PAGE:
The first of eight exhibitions of the 2022-2023 academic year at the College of Saint Benedict and Saint John’s University has opened, and it is perhaps one of the most thought-provoking experiences on either other campus for years.
The Indigenous Survival exhibit, which highlights the work of several of Minnesota’s leading Indigenous artists, is on display until October 29 at the Saint John’s Art Center. Travis Zimmerman ’94, an SJU alumnus who is a site manager at the Mille Lacs Indian Museum and Trading Post for the Minnesota Historical Society, serves as the exhibit’s curator. He selected five artists and asked them to provide works illustrating the themes of survival and resistance for the exhibition.
Artists include Pat Kruse, Annette S. Lee, Steve Premo, Jonathan Thunder and Laura Youngbird. Kruse is a birch bark and quill artist, who harvests raw materials from birch trees and porcupine quills for use in his exhibits, is a member of the Red Cliffe Band of Ojibwe in Wisconsin and a descendant of the Mille Lacs Band of Ojibwe. Lee, professor of astronomy and longtime resident of St. Cloud, uses painting, digital storytelling, and movement media to explore Indigenous knowledge of stars and earth. Premo, member of the Mille Lacs Band, is a painter and graphic designer. Thunder, painter and digital artist, is a member of the Red Lake Band of Ojibwe. And Youngbird, a member of the Minnesota Chippewa, Grand Portage Band, is a mixed media artist who combines drawing and painting.
“It’s especially timely with the connection between Saint John’s and Saint Ben’s with residential schools, and some of these artists have their own connection to them,” said Becky Pflueger, who manages the CSB and SJU galleries. “I don’t think anyone wants to miss the opportunity to see these works by important artists from across the state.”
Zimmerman is a member of the Indigenous Nations Task Force which includes representatives from St. Benedict’s Monastery, St. John’s Abbey, as well as faculty, staff and students from CSB, SJU and the St. John’s Preparatory School. The task force is involved in responding to and addressing a history where Native Americans were sent to industrial schools and pressured to abandon their own culture and convert to Christianity. The Sisters of the Order of St. Benedict were involved in four of these schools, among hundreds in the United States and Canada, although this link had been broken for more than 50 years. In 2021, St. Benedict Monastery issued a formal apology for its role in this story and, for over a year now, classes and presentations to the CSB and SJU have been preceded by a land acknowledgment referencing to the history of the boarding school.
Annette S. Lee, a former professor of astronomy at St. Cloud State University, created this painting, titled Pray and Create, in 2020. It is one of the works that will populate the Art Center of Saint John for the Aboriginal Survival exhibition until October 29th. There will be eight different exhibitions this academic year, four at Saint John’s University and four at the Benedict and Dorothy Gorecki Gallery in the Benedicta Arts Center at the College of Saint Benedict.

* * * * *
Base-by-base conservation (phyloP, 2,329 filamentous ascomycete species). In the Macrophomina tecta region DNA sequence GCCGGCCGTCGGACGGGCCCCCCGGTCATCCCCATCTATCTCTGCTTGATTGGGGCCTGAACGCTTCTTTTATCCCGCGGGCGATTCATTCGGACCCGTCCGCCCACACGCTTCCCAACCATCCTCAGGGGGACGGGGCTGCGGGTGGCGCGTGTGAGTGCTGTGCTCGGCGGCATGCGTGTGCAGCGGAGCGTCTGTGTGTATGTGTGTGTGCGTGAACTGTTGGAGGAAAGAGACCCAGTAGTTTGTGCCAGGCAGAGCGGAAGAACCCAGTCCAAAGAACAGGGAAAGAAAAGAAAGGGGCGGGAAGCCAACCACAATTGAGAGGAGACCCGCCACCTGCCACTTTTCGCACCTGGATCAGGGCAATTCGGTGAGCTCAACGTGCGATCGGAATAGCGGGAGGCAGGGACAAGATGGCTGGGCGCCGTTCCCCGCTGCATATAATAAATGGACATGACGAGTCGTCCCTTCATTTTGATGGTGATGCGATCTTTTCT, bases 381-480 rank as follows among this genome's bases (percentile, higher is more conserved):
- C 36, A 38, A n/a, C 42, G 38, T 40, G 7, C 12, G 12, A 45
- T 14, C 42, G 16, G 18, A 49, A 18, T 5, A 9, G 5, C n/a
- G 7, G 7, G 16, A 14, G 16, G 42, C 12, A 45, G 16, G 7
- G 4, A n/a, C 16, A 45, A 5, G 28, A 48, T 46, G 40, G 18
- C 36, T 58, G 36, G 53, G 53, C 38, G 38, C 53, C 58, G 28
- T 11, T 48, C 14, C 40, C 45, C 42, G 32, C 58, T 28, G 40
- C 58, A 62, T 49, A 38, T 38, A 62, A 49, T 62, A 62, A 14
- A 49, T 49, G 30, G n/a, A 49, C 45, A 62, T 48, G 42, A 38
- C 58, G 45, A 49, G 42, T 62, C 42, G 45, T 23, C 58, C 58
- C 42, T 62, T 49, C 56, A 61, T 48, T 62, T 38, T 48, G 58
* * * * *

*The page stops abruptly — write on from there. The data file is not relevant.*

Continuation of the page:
The effects of this history will manifest in some of the art presented. For example, one painting depicts a monk using a spear to stab a Native American crucified on a cross, with Jesus fleeing in the background. According to Zimmerman, Indigenous art in all its forms is an act of survival, telling a story of resilience and adaptability. He said the show will not only illustrate how Native Americans “are still here, but will always be present and reflected in the fabric of American life.”
An artists’ reception will be held on September 8, and the Native Survival exhibit is made possible by grants from CSB and the SJU Indigenous Student Association, the Initiative for Native Nation Relations, and the Central Minnesota Arts Board.
The first show of the season at the Benedict and Dorothy Gorecki Gallery at the Benedicta Arts Center opens September 5. It will feature the work of fiber artists Aspen Mahon and Jennifer Plas. The show is called New Traditions: Transitions in Textile Art. There will be a reception for the artists on September 15 and their works will be presented until October 15.
Mahon is a nurse at St. Cloud’s Hospital. Plas holds a Bachelor of Fine Arts degree from St. Cloud State. Together they blur the line between art and craft, bringing a question of utility to their pieces. Is art made to be used or simply observed? They would suggest both.
“It will be their first show,” Pflueger said. “Some of their creations are wearable. You might see dyed yarn used in a blanket, where different colors represent different moods they may have felt at the time. Their pieces transform their feelings into visual events.
The rest of the visual arts program includes: a show by photographer Xavier Tavera, from Oct. 24 to Dec. 24. 3 at CSB; fiber art depicting anecdotal architecture by Liz Miller, Nov. 8-Dec. 16 at the SJU; a mixed media exhibit by art faculty members Scott Murphy and Elaine Rutherford, December 12-February 12. 25 at CSB; a show by Minneapolis-based painter Erik Benson, Jan. 17-March 17 at SJU; a ceramic art juried exhibition by The Color Network, titled Muliebris: Femme Feminine Femininity, from March 13 to May 8 at CSB; and a Senior Art Thesis Celebration, April 1 through May 6 at SJU.
The CSB gallery is open from 10 a.m. to 9 p.m., Monday to Saturday. The SJU gallery is open from 2 p.m. to 6 p.m. on Tuesday, Wednesday, Friday and Saturday and from 2 p.m. to 8 p.m. on Thursday.